Serving Broward and Palm Beach Counties
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What is Radon and how does it enter your house?

W.D.C. Inspections Service home inspectors are certified Radon Measurement Technicians and a member of Pro Lab Partners with Pro Lab, Inc.  Once the LS (liquid scintillator) detectors or canisters are set, they are retrieved after 48 hrs.

Upon retrieval of the detectors or canisters, which will be submitted to the laboratory for measurements of Radon 222 levels, the Radon Analysis Report is generally provided to W.D.C. Inspection Service within 72 hours.  Upon receipt, this report is emailed, faxed or mailed to the client.

Radon is a naturally occurring radioactive gas produced by the breakdown of uranium in soil, rock, and water.  Air pressure inside your home is usually lower than pressure in the soil around your home’s foundation.  Because of this difference in pressure, your house acts like a vacuum, drawing radon in through foundation cracks and other openings. Radon may also be present in well water and can be released into the air in your home when water is used for showering and other household uses. 

In most cases, radon entering the home through water is a small risk compared with radon entering your home from the soil.  In a small number of homes, the building materials (e.g. granite and certain concrete products) can give off radon, although building materials rarely cause radon problems by themselves.  In the United States, radon gas in soils is the principal source of elevated radon levels in homes.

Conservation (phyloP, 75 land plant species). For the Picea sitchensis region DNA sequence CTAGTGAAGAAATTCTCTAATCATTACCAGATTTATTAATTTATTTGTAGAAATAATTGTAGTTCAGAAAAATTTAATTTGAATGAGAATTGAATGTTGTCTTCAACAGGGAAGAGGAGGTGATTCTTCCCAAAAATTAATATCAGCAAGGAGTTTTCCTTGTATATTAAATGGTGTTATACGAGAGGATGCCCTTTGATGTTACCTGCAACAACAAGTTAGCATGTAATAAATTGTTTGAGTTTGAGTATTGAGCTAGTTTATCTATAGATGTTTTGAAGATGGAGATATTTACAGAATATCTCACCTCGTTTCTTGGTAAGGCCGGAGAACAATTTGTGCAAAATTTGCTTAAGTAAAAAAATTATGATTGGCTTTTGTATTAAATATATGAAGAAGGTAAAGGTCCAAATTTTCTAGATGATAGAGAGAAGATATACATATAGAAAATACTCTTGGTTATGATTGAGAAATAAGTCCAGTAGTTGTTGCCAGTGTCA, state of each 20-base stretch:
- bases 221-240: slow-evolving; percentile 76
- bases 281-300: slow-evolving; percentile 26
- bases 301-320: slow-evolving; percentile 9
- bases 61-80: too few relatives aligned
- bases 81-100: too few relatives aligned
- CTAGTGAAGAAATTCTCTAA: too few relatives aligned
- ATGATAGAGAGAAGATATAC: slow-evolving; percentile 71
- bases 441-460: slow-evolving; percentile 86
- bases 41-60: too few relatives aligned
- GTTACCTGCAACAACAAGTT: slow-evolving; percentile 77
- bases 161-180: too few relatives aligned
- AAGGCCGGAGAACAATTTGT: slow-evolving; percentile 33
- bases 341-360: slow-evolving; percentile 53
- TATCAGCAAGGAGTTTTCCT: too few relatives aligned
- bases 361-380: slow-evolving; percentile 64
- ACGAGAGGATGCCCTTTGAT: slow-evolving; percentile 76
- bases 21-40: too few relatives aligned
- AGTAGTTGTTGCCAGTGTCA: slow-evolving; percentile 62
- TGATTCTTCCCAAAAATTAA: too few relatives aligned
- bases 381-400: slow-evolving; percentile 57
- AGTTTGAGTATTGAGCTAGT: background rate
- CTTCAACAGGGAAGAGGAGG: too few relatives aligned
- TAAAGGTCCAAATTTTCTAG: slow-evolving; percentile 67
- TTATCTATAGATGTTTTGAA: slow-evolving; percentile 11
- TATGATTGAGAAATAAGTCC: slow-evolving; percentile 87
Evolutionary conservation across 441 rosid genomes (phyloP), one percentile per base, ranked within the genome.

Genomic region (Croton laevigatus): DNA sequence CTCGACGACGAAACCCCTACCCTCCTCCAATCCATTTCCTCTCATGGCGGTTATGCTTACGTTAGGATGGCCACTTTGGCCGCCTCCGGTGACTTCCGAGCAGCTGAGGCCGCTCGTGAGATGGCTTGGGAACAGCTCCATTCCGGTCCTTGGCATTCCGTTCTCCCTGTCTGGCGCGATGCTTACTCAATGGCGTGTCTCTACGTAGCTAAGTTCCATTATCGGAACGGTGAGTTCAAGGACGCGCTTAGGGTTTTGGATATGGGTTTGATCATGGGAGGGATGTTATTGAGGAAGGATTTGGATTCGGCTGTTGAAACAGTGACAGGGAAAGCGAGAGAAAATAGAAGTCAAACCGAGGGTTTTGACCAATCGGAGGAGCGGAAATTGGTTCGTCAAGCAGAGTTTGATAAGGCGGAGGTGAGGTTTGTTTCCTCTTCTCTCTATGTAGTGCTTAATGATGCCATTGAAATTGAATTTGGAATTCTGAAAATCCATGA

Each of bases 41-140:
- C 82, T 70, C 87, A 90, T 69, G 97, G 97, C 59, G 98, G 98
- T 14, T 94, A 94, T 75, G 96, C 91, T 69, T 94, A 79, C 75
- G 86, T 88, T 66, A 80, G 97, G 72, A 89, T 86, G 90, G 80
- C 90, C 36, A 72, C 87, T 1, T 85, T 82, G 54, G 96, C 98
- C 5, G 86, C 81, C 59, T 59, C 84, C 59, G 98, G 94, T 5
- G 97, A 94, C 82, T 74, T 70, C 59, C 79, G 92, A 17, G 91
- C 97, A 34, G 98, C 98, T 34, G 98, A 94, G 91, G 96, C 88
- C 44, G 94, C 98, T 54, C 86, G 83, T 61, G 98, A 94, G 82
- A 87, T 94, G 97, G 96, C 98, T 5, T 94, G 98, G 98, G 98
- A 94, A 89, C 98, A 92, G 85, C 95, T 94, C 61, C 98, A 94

Any home can have a radon problem.  This means new and old homes, well-sealed and drafty homes, and homes with or without basements.  In fact, you and your family are most likely to get your greatest radiation exposure at home.  That is where you spend most of your time.

You cannot predict radon levels based on state, local, and neighborhood radon measurements.  Do not rely on radon test results taken in other homes in the neighborhood to estimate the radon level in your home.  Homes which are next to each other can have different radon levels.  Testing is the only way to find out what your home’s radon level is.

 

All information on radon was found at http://www.epa.gov/radon/pubs/consguid.html